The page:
Guild Chat: Coming back to an MMORPG guild after a long hiatus


Welcome along to Guild Chat, the column through which readers in need can source some solid advice to help them solve their guild-related issues. This time, an anonymous reader is wondering how to approach returning to a guild after being offline for some time. The submission asks for our tips on rejoining a once-friendly guild that was the reader’s in-game home before she took a long break from her MMO of choice. While she enjoyed the vast majority of her time spent with her guild, it was in part because of some tension in the guild that she fell out of love with the MMO for a while. Now that she’s back, our anonymous reader is wondering whether or not to accept the guild invite that winged its way to her when she logged back in, and if so, how to reintegrate with her old guildmates.

Read below for the full submission and my thoughts on coming back to a guild after a long hiatus.

I left the game I played for over a year because I got burned out and because the guild’s atmosphere was getting a little too heavy but now I have returned to the game after a few months off and don’t know what to do about my old guild. I’ve been gone for 6 months at least but when I logged back in my old crew whispered me to welcome me back and sent me an invite again. They cleared the roster while I was offline and removed me so I thought I wasn’t part of the guild anymore but they said I can come back but I keep wondering if I will just get burned out again if nothing has changed.

I was expecting to come back to the guild I guess and most players I know are in there but now I kind of have a choice since they were the ones that kicked me. If I do go back how do I make it work this time? It was like we became too close and stopped trying to be nice and everyone was constantly moody with each other and small cliques formed and broke up all the time. I didn’t tell them I was going away and never mentioned that the guild was annoying me so they don’t know I feel like this.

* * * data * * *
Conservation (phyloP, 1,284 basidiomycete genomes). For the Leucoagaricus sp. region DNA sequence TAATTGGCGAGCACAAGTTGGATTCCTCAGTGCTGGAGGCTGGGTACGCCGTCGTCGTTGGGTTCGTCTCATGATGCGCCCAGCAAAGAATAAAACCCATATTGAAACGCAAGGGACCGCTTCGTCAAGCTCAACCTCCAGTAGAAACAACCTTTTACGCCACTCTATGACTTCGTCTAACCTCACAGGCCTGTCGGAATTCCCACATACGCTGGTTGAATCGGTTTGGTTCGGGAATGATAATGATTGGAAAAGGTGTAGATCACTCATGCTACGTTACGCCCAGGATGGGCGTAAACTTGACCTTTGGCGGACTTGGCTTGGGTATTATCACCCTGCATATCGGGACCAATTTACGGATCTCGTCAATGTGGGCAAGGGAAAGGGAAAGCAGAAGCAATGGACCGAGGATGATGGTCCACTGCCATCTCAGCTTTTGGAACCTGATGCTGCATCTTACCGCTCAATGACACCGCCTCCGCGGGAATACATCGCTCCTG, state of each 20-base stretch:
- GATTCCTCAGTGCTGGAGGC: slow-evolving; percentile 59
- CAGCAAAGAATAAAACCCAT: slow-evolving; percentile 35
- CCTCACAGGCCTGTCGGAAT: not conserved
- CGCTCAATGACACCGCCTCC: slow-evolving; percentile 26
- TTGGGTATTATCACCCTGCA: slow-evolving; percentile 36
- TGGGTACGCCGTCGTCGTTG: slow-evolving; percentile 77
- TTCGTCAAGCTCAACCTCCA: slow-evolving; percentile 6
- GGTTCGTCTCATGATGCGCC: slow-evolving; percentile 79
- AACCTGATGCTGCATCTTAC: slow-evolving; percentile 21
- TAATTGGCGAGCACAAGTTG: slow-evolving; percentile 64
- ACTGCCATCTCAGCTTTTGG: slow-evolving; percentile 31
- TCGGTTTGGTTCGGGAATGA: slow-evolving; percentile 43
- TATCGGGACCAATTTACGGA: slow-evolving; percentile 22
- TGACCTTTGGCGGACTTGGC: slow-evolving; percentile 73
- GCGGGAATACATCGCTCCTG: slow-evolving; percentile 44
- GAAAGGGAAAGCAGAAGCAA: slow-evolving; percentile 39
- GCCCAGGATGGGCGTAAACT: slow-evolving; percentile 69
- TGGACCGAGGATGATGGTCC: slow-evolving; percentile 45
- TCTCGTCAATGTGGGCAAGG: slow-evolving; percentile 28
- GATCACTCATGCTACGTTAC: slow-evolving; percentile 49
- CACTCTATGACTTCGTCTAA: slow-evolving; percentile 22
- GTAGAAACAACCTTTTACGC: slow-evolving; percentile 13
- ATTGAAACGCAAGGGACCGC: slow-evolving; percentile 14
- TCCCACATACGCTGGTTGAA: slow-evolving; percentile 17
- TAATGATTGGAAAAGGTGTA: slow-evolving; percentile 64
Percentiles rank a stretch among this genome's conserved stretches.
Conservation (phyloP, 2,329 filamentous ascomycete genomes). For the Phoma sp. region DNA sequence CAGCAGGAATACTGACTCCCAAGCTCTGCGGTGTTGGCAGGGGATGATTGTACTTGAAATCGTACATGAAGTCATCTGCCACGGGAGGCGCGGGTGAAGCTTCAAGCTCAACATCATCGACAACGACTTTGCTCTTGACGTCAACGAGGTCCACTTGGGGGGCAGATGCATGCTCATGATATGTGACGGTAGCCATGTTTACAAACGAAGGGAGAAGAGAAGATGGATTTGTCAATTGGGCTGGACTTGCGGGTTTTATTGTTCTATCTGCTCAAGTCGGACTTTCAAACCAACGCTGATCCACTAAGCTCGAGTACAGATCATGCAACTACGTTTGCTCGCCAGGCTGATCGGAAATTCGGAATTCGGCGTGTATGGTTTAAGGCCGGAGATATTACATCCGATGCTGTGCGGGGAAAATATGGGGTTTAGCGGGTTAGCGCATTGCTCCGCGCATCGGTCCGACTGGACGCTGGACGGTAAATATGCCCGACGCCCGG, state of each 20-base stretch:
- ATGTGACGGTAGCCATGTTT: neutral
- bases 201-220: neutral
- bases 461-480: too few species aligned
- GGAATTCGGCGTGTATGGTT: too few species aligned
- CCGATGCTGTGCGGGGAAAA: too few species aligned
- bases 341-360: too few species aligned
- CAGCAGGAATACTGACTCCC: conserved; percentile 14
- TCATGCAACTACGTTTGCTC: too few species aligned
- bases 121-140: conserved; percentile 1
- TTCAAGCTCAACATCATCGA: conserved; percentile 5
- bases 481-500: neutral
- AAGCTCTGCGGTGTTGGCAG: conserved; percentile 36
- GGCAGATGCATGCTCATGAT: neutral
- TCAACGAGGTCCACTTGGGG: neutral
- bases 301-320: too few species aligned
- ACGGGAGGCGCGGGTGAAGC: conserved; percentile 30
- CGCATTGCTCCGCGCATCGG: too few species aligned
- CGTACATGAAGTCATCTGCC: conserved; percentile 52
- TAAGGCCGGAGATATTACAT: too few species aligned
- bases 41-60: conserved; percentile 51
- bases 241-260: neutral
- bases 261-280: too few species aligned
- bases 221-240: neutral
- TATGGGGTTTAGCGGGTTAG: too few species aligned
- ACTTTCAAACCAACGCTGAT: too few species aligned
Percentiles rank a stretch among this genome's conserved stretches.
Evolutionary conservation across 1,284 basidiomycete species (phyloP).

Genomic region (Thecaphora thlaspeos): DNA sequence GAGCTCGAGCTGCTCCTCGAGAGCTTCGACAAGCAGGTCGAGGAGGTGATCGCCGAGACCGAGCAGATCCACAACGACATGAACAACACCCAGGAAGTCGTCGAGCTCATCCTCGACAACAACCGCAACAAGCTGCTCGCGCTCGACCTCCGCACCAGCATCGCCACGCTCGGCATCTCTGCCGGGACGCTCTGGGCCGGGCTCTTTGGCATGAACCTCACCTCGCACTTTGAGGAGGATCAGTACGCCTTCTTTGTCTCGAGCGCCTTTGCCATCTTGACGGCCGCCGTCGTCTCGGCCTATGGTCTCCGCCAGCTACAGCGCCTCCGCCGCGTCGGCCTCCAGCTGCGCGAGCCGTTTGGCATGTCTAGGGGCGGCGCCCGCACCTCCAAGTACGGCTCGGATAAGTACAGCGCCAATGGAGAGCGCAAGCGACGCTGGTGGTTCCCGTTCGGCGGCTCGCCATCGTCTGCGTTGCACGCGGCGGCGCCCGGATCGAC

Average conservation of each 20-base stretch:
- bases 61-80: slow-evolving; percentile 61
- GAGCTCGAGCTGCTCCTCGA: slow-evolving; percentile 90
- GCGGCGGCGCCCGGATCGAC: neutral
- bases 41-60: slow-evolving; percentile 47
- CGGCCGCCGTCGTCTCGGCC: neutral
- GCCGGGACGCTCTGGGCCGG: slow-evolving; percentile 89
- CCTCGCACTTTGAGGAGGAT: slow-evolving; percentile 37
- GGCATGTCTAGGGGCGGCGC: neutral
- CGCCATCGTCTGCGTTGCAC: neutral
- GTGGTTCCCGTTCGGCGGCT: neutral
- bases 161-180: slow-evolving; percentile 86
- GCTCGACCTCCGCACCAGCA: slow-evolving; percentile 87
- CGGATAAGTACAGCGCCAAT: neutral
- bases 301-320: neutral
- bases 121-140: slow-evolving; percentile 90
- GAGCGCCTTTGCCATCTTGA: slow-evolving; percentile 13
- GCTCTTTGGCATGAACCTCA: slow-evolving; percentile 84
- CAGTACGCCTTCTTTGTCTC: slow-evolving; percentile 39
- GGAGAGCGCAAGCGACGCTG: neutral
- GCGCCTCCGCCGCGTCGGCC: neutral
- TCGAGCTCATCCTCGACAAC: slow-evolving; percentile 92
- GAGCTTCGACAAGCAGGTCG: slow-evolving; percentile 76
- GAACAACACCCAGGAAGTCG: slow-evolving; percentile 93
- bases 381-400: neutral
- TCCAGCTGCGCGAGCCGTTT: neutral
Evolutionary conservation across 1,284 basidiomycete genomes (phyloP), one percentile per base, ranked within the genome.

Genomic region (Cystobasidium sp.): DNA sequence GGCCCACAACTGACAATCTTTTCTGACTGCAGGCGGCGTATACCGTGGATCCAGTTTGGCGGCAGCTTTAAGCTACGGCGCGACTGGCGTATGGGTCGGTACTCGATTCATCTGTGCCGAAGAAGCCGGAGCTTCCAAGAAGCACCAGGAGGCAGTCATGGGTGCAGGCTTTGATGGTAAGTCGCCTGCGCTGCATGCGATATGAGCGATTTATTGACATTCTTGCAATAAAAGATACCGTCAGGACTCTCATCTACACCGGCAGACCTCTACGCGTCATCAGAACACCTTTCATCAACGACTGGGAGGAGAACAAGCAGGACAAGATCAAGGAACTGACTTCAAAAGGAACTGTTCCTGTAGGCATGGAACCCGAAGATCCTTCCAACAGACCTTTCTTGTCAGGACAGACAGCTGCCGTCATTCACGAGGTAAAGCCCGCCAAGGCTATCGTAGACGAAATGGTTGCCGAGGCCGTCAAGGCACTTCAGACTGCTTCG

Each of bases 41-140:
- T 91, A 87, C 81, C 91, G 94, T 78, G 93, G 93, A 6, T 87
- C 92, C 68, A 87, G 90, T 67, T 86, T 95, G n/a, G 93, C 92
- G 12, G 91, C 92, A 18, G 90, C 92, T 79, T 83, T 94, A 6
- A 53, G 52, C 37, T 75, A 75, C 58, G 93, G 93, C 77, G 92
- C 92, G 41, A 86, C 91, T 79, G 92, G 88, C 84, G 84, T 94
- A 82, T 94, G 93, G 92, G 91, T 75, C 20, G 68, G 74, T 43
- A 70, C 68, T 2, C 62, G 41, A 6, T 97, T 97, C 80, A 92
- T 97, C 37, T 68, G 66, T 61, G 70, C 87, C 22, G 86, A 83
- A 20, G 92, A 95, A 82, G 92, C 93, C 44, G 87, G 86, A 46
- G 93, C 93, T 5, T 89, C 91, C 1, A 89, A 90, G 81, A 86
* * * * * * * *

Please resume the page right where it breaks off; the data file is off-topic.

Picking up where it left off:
Well, of course.

You don’t have to go back if you want a fresh start

The first thing I want to impress on you is that you don’t need to go back to the old guild if you don’t want to! You make it sound as though the guild dynamics six months ago were the largest cause of your burnout but in the same breath you resign yourself to returning to them, so I just want to make it clear that you can maintain your relationship with those you wish to without being in their guild. It’s very telling to me that you don’t mention any other reason for your hiatus from your MMO: I think you’d perhaps be making a mistake accepting that invitation and will soon end up leaving again if you do.

Rose-tinted glasses can make even the most reasonable person choose to continue to struggle on in uncomfortable scenarios due to the nostalgia factor, but you can make a conscious decision to make a clean break and still enjoy the MMO you play.  I could, of course, be misreading the situation because I only have the information included in your submission to go on, so if something is telling you that you’d be happiest accepting that guild invite, go ahead and use the advice that follows to reintegrate yourself smoothly into its roster.

The guild now isn’t the guild you left six months ago

While we’re on the topic of the part nostalgia might play in your decision to return, I want to highlight the fact that the current guild dynamic will have inevitably changed with the passage of time: What you remember as the regular guild dynamic won’t be the same in every sense as it was when you left. You might find new faces in the guild, and it could perhaps even be the case that some now-vital core members weren’t prominent six months ago and the entire guild dynamic has shifted to something unrecognisable. Chances are if things were bad enough that you left then others did the same, so maybe some old faces you remember aren’t around anymore either.